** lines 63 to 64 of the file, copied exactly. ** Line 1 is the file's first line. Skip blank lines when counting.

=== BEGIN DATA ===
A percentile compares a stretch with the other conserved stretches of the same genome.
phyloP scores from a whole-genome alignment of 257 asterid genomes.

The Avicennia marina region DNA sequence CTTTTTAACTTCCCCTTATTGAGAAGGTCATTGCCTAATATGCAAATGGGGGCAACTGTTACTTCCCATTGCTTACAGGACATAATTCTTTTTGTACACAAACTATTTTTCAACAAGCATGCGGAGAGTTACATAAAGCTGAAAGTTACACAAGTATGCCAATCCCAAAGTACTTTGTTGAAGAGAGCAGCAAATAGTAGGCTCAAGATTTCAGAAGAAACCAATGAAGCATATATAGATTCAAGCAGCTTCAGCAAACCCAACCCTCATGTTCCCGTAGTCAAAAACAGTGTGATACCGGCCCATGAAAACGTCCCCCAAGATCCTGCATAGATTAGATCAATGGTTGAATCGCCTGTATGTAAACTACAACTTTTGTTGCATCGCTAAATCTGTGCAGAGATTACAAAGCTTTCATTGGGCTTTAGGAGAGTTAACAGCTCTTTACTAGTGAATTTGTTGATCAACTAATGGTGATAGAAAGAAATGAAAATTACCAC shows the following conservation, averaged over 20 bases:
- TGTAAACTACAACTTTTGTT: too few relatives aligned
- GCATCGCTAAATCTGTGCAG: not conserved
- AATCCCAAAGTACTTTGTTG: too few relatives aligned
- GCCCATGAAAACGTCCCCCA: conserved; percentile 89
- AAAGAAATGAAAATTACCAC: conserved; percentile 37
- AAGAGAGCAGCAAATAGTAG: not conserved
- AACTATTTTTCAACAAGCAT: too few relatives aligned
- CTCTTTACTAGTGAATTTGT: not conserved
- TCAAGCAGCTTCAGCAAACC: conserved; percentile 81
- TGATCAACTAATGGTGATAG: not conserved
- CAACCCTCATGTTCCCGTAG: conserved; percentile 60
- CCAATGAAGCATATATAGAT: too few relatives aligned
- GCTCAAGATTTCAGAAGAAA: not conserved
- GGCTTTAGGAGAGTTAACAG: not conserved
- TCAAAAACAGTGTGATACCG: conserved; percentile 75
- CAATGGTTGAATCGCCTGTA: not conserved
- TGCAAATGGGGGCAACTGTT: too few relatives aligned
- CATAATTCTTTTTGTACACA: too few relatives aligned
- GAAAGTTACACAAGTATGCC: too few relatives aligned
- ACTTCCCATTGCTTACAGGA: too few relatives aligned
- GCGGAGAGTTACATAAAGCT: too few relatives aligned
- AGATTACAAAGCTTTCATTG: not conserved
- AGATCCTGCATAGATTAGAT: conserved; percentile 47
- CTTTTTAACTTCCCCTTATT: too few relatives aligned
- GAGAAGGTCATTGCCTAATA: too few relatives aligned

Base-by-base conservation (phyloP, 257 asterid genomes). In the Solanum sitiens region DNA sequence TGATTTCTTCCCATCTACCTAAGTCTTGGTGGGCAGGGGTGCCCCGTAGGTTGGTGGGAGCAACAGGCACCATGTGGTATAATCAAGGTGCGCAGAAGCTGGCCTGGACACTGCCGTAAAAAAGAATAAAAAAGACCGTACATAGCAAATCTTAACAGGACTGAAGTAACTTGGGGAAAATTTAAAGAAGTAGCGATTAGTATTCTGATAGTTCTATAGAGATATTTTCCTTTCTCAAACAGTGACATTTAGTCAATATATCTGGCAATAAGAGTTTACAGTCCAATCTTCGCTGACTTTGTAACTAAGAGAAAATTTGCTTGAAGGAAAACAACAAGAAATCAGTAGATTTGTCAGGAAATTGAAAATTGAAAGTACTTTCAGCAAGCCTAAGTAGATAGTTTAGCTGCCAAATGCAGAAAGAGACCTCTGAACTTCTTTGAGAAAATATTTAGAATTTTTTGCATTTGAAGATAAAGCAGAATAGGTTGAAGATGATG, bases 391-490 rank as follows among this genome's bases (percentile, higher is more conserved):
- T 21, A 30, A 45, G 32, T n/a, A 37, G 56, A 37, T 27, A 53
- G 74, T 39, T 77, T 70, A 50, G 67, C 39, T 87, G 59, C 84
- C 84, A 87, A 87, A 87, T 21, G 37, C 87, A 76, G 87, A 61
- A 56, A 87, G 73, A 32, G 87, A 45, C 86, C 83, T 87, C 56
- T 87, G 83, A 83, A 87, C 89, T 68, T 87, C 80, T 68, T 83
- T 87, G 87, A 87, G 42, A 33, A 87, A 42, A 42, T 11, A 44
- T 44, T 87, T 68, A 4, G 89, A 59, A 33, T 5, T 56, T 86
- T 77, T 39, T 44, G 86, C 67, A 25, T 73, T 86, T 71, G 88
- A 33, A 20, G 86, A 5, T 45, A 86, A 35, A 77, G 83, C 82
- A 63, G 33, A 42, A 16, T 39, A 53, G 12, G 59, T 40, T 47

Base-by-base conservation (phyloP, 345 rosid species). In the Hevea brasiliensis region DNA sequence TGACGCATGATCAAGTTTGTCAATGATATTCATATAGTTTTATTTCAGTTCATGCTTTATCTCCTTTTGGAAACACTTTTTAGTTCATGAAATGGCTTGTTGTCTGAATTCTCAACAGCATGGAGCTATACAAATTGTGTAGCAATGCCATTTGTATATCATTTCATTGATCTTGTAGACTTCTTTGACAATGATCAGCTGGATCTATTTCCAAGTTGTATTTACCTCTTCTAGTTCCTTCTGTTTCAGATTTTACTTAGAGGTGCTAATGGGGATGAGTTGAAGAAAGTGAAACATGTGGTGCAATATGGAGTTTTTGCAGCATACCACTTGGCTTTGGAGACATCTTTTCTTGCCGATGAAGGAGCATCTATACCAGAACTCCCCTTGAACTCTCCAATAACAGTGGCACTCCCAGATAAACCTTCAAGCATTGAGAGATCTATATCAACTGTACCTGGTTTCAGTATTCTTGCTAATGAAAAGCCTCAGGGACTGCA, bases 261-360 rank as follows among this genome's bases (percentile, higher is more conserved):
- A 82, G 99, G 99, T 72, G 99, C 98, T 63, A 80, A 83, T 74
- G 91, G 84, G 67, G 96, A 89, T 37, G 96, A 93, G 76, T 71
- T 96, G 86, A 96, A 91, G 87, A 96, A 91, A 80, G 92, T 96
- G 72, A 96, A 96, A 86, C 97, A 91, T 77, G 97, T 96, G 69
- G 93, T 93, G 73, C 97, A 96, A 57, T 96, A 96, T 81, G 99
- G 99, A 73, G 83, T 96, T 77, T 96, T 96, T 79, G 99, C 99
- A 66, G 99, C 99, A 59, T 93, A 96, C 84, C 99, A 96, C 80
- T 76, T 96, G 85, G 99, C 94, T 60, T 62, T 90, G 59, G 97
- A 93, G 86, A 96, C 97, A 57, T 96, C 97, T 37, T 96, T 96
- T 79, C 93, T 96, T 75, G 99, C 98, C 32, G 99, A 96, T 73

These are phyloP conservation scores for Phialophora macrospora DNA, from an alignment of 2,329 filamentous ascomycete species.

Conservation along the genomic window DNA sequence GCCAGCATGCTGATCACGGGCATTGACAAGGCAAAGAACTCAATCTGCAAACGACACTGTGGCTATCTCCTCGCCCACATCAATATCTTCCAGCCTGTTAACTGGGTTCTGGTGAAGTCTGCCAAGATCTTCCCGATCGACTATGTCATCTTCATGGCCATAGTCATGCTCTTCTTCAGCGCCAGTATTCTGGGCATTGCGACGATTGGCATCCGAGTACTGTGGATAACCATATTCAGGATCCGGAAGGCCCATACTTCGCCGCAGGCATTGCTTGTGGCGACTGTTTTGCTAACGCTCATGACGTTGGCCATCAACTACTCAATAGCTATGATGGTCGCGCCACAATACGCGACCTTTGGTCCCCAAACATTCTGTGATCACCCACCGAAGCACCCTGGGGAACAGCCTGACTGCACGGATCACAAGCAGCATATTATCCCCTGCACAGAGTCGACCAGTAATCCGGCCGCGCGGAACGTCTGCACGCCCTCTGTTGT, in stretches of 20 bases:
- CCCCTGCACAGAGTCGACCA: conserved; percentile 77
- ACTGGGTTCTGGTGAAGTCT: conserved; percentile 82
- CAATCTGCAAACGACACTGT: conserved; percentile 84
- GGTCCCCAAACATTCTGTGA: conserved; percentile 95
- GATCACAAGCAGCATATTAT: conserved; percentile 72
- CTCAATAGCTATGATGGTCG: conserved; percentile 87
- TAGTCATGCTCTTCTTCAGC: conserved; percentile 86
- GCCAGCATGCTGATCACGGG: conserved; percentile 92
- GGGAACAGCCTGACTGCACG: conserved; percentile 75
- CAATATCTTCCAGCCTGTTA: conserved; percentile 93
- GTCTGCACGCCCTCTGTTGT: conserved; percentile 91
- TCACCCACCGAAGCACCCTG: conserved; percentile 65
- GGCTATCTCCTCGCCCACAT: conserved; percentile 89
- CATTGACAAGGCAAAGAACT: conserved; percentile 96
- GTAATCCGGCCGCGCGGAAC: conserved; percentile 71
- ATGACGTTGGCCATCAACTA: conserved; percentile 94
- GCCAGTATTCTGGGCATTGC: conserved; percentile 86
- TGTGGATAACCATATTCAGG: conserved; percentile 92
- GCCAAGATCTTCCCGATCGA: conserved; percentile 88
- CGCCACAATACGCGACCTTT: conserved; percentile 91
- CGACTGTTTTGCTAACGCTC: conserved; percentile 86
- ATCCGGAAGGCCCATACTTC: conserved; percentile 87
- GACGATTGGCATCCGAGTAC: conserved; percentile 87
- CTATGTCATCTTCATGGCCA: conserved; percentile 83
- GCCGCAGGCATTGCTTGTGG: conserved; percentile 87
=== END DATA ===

- GTCTGCACGCCCTCTGTTGT: conserved; percentile 91
- TCACCCACCGAAGCACCCTG: conserved; percentile 65